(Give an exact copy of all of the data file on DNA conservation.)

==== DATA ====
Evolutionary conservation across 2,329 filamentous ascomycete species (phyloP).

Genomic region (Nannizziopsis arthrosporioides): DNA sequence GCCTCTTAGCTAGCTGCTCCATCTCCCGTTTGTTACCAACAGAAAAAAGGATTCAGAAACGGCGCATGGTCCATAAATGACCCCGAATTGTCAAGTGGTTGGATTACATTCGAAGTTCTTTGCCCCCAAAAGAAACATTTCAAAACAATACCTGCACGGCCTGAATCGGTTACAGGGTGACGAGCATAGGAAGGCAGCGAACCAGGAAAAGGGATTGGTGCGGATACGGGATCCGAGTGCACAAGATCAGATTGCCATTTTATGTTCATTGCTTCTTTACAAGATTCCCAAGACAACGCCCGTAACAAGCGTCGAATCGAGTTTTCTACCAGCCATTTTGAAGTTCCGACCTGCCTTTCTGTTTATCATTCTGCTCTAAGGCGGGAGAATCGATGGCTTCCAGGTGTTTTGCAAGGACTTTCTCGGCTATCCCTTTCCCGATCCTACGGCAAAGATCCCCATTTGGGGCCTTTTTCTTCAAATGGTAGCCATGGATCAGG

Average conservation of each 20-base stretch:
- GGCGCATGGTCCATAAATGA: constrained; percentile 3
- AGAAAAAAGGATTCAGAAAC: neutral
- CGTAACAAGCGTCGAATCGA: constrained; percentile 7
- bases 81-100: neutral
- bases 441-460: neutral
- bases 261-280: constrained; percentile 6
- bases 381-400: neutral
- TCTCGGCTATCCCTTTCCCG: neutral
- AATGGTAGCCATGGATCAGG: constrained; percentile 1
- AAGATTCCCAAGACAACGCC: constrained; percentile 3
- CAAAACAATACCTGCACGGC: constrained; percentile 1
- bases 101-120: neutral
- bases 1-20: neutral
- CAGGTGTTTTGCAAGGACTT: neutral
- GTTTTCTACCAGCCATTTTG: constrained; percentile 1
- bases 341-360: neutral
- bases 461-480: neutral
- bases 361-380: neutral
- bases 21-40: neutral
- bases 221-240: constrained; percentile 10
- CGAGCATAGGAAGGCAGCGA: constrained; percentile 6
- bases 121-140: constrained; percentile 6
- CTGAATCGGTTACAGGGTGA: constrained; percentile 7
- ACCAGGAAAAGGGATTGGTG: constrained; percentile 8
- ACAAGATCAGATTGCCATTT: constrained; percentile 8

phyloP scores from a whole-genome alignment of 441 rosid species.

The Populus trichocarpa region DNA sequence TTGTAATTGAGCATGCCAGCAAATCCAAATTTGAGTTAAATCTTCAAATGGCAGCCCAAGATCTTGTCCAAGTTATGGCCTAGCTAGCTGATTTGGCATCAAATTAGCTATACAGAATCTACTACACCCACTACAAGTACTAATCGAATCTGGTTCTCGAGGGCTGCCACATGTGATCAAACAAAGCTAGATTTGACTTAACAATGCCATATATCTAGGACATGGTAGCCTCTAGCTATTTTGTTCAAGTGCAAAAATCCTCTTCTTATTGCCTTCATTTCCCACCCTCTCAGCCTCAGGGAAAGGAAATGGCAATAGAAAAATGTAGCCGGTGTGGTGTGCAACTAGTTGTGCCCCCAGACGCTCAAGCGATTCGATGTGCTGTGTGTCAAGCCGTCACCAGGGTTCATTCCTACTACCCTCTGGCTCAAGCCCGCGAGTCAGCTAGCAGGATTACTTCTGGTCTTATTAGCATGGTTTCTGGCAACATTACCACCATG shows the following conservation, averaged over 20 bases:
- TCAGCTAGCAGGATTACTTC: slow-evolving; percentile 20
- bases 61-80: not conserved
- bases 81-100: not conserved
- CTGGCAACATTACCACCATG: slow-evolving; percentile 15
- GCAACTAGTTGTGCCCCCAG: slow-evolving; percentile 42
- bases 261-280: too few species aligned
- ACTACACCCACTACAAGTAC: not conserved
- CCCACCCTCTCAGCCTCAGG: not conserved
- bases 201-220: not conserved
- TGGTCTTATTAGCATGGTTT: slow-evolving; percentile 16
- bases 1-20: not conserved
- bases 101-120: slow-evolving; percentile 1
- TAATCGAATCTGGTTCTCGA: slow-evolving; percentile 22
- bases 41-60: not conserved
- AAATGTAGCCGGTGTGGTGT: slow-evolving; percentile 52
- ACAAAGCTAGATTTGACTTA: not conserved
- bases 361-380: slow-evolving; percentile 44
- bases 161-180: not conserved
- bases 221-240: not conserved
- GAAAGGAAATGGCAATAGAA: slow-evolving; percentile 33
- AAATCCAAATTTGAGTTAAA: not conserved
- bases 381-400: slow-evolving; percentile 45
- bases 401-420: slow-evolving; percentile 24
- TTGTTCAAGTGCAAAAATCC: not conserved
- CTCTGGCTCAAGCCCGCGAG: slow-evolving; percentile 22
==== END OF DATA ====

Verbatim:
Evolutionary conservation across 2,329 filamentous ascomycete species (phyloP).

Genomic region (Nannizziopsis arthrosporioides): DNA sequence GCCTCTTAGCTAGCTGCTCCATCTCCCGTTTGTTACCAACAGAAAAAAGGATTCAGAAACGGCGCATGGTCCATAAATGACCCCGAATTGTCAAGTGGTTGGATTACATTCGAAGTTCTTTGCCCCCAAAAGAAACATTTCAAAACAATACCTGCACGGCCTGAATCGGTTACAGGGTGACGAGCATAGGAAGGCAGCGAACCAGGAAAAGGGATTGGTGCGGATACGGGATCCGAGTGCACAAGATCAGATTGCCATTTTATGTTCATTGCTTCTTTACAAGATTCCCAAGACAACGCCCGTAACAAGCGTCGAATCGAGTTTTCTACCAGCCATTTTGAAGTTCCGACCTGCCTTTCTGTTTATCATTCTGCTCTAAGGCGGGAGAATCGATGGCTTCCAGGTGTTTTGCAAGGACTTTCTCGGCTATCCCTTTCCCGATCCTACGGCAAAGATCCCCATTTGGGGCCTTTTTCTTCAAATGGTAGCCATGGATCAGG

Average conservation of each 20-base stretch:
- GGCGCATGGTCCATAAATGA: constrained; percentile 3
- AGAAAAAAGGATTCAGAAAC: neutral
- CGTAACAAGCGTCGAATCGA: constrained; percentile 7
- bases 81-100: neutral
- bases 441-460: neutral
- bases 261-280: constrained; percentile 6
- bases 381-400: neutral
- TCTCGGCTATCCCTTTCCCG: neutral
- AATGGTAGCCATGGATCAGG: constrained; percentile 1
- AAGATTCCCAAGACAACGCC: constrained; percentile 3
- CAAAACAATACCTGCACGGC: constrained; percentile 1
- bases 101-120: neutral
- bases 1-20: neutral
- CAGGTGTTTTGCAAGGACTT: neutral
- GTTTTCTACCAGCCATTTTG: constrained; percentile 1
- bases 341-360: neutral
- bases 461-480: neutral
- bases 361-380: neutral
- bases 21-40: neutral
- bases 221-240: constrained; percentile 10
- CGAGCATAGGAAGGCAGCGA: constrained; percentile 6
- bases 121-140: constrained; percentile 6
- CTGAATCGGTTACAGGGTGA: constrained; percentile 7
- ACCAGGAAAAGGGATTGGTG: constrained; percentile 8
- ACAAGATCAGATTGCCATTT: constrained; percentile 8

phyloP scores from a whole-genome alignment of 441 rosid species.

The Populus trichocarpa region DNA sequence TTGTAATTGAGCATGCCAGCAAATCCAAATTTGAGTTAAATCTTCAAATGGCAGCCCAAGATCTTGTCCAAGTTATGGCCTAGCTAGCTGATTTGGCATCAAATTAGCTATACAGAATCTACTACACCCACTACAAGTACTAATCGAATCTGGTTCTCGAGGGCTGCCACATGTGATCAAACAAAGCTAGATTTGACTTAACAATGCCATATATCTAGGACATGGTAGCCTCTAGCTATTTTGTTCAAGTGCAAAAATCCTCTTCTTATTGCCTTCATTTCCCACCCTCTCAGCCTCAGGGAAAGGAAATGGCAATAGAAAAATGTAGCCGGTGTGGTGTGCAACTAGTTGTGCCCCCAGACGCTCAAGCGATTCGATGTGCTGTGTGTCAAGCCGTCACCAGGGTTCATTCCTACTACCCTCTGGCTCAAGCCCGCGAGTCAGCTAGCAGGATTACTTCTGGTCTTATTAGCATGGTTTCTGGCAACATTACCACCATG shows the following conservation, averaged over 20 bases:
- TCAGCTAGCAGGATTACTTC: slow-evolving; percentile 20
- bases 61-80: not conserved
- bases 81-100: not conserved
- CTGGCAACATTACCACCATG: slow-evolving; percentile 15
- GCAACTAGTTGTGCCCCCAG: slow-evolving; percentile 42
- bases 261-280: too few species aligned
- ACTACACCCACTACAAGTAC: not conserved
- CCCACCCTCTCAGCCTCAGG: not conserved
- bases 201-220: not conserved
- TGGTCTTATTAGCATGGTTT: slow-evolving; percentile 16
- bases 1-20: not conserved
- bases 101-120: slow-evolving; percentile 1
- TAATCGAATCTGGTTCTCGA: slow-evolving; percentile 22
- bases 41-60: not conserved
- AAATGTAGCCGGTGTGGTGT: slow-evolving; percentile 52
- ACAAAGCTAGATTTGACTTA: not conserved
- bases 361-380: slow-evolving; percentile 44
- bases 161-180: not conserved
- bases 221-240: not conserved
- GAAAGGAAATGGCAATAGAA: slow-evolving; percentile 33
- AAATCCAAATTTGAGTTAAA: not conserved
- bases 381-400: slow-evolving; percentile 45
- bases 401-420: slow-evolving; percentile 24
- TTGTTCAAGTGCAAAAATCC: not conserved
- CTCTGGCTCAAGCCCGCGAG: slow-evolving; percentile 22